Thursday, 28 February 2013

Capital I, Chapter 24 - Part 4


The proportion in which surplus-value breaks up into capital and revenue being given, the magnitude of the capital accumulated clearly depends on the absolute magnitude of the surplus-value. Suppose that 80 per cent. were capitalised and 20 per cent. eaten up, the accumulated capital will be £2,400 or £200, according as the total surplus-value has amounted to £3,000 or £500. Hence all the circumstances that determine the mass of surplus-value operate to determine the magnitude of the accumulation. We sum them up once again, but only in so far as they afford new points of view in regard to accumulation.” (p 561)

The rate of surplus value is determined primarily by the degree of exploitation of labour. Assuming workers are paid the value of their labour power, this can only be increased by lengthening the working-day, making the working day more intensive (both of which we have seen have limits), or else by reducing the value of labour-power, thereby increasing relative surplus value.

But, in practice, the lowering of wages below the value of labour-power, also plays an important part.

It, in fact, transforms, within certain limits, the labourer’s necessary consumption fund into a fund for the accumulation of capital.” (p 562)

As a consequence, all other things being equal, (which we know they are not) capital will always seek to lower wages to the minimum. Today, that means that capital will seek to locate its activities to where the labour it requires can be had at the lowest price e.g. China, Vietnam, India, Indonesia and Africa. That means this presses down on wages elsewhere, as Marx pointed out.

Today, thanks to the competition on the world-market, established since then, we have advanced much further. “If China,” says Mr. Stapleton, M.P., to his constituents, “should become a great manufacturing country, I do not see how the manufacturing population of Europe could sustain the contest without descending to the level of their competitors.” (Times, Sept. 3, 1873, p. 8.) The wished-for goal of English capital is no longer Continental wages but Chinese.” (Note 2, p 563)

In order to achieve these reductions, all sorts of methods were adopted by capital, particularly in its youth. It led to all those abuses discussed earlier, as workers sought to compensate for their scant and reduced wages, by buying the cheapest food, thereby encouraging the supply of cheap but adulterated food. Today, workers are led into the grasp of the usurers, charging 4000% interest on pay day loans, to make up for the fact that in competition with Chinese wages, their own wages have remained stagnant.  The other effect has been the continuation of the process of adulteration of food, as with horse meat, to cheapen it, once again illustrating the important role that Co-operative production, distribution and consumer testing continues to have in protecting workers.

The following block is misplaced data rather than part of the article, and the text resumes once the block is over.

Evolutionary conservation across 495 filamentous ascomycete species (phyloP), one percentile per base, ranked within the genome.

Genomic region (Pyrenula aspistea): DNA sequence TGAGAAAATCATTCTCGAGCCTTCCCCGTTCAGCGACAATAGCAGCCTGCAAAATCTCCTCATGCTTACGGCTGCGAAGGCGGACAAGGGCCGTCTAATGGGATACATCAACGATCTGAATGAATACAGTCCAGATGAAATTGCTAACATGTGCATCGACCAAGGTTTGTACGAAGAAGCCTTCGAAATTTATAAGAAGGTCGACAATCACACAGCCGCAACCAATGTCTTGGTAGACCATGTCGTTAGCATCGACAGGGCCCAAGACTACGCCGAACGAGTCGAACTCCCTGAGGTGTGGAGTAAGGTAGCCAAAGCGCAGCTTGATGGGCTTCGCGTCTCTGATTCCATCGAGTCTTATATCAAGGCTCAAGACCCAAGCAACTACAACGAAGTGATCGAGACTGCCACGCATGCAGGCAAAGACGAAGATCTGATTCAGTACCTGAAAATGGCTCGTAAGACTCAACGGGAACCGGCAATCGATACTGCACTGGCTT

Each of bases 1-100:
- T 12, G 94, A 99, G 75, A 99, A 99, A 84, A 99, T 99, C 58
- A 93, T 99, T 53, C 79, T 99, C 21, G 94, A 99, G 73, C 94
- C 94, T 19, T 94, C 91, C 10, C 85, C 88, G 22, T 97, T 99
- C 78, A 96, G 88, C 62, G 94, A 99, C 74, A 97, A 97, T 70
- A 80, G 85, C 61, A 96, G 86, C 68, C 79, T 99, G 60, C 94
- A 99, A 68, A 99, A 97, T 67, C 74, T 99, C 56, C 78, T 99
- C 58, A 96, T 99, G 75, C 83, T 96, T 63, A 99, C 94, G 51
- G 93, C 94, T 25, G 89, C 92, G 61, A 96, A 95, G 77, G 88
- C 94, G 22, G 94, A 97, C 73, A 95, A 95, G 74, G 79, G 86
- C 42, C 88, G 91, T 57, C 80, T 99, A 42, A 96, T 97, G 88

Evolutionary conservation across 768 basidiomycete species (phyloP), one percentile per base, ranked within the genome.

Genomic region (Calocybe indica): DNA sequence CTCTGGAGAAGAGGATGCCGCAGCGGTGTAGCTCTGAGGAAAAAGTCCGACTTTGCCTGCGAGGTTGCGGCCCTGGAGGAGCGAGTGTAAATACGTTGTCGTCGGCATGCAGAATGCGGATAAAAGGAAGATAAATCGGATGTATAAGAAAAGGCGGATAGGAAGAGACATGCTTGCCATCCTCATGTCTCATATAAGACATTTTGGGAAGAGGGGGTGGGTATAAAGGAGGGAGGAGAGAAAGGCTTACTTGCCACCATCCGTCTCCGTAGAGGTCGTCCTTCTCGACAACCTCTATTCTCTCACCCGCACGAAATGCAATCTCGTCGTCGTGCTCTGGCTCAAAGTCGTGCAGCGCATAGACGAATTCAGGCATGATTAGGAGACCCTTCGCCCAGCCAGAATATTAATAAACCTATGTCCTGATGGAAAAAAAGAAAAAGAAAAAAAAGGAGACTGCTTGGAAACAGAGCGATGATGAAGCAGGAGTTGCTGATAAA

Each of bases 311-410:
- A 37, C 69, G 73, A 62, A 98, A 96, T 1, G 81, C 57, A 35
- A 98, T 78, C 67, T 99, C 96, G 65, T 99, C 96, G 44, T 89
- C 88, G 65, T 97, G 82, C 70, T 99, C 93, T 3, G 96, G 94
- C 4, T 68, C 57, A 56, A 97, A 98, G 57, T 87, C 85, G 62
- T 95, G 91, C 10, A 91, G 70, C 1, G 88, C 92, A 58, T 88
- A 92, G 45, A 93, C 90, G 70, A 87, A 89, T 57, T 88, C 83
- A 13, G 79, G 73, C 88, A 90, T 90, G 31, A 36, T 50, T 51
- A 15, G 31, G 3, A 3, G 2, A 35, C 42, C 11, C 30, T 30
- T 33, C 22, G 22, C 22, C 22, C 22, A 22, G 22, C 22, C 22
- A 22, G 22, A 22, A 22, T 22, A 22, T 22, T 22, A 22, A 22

Today, also, as in Marx’s day, the bad employers get away with reducing wages below the value of labour power, and force other workers to make up the difference, in transfers through the tax and benefits system.

At the end of the 18th and during the first ten years of the 19th century, the English farmers and landlords enforced the absolute minimum of wage, by paying the agricultural labourers less than the minimum in the form of wages, and the remainder in the shape of parochial relief.” (p 563-4)

Marx then looks at the effect on constant capital. The instruments of labour have to be efficient for the number of workers to work with them. But, increased production resulting from accumulation does not necessarily mean they have to be increased in the same proportion.

In a factory, suppose that 100 labourers working 8 hours a day yield 800 working-hours. If the capitalist wishes to raise this sum by one half, he can employ 50 more workers; but then he must also advance more capital, not merely for wages, but for instruments of labour. But he might also let the 100 labourers work 12 hours instead of 8, and then the instruments of labour already to hand would be enough. These would then simply be more rapidly consumed. Thus additional labour, begotten of the greater tension of labour-power, can augment surplus-product and surplus-value (i.e., the subject-matter of accumulation), without corresponding augmentation in the constant part of capital.” (p 565)

If two workers are employed simultaneously to operate milling machines
two machines are needed.  But, if the same worker simply works more hours,
 or if two workers work the same machine on a shift system, only the
one machine is needed, reducing the amount of capital that has to be laid out.
The additional use will mean the machine wears out more quickly but not
at a proportional rate.
Being picky this could be challenged. Suppose we take a three year period. Assume 100 tools which last 1.5 years, so over 3 years, 200 tools are required. If the number of workers rises to 150 then the number of tools is 300 over three years. If the workers remains at 100, but they work 50% longer then, other things being equal, the tools will wear out 50% quicker. Instead of lasting 1.5 years, they will last only 1 year. So, over 3 years, once again 300 tools have to be provided.

In practice, Marx is right, however, because for most tools, being used 50% more will not mean they wear out proportionately quicker. This is particularly significant in the extractive industries like mining where increased production does not involve the purchase of additional raw material to be worked up. Here, almost all the constant capital is made up of the instruments of labour. So, the hours of labour can be increased, labour intensity can be increased, shift systems can be introduced, which result in increased output, but involve no significant increase in constant capital, either in the form of raw materials, or instruments of labour.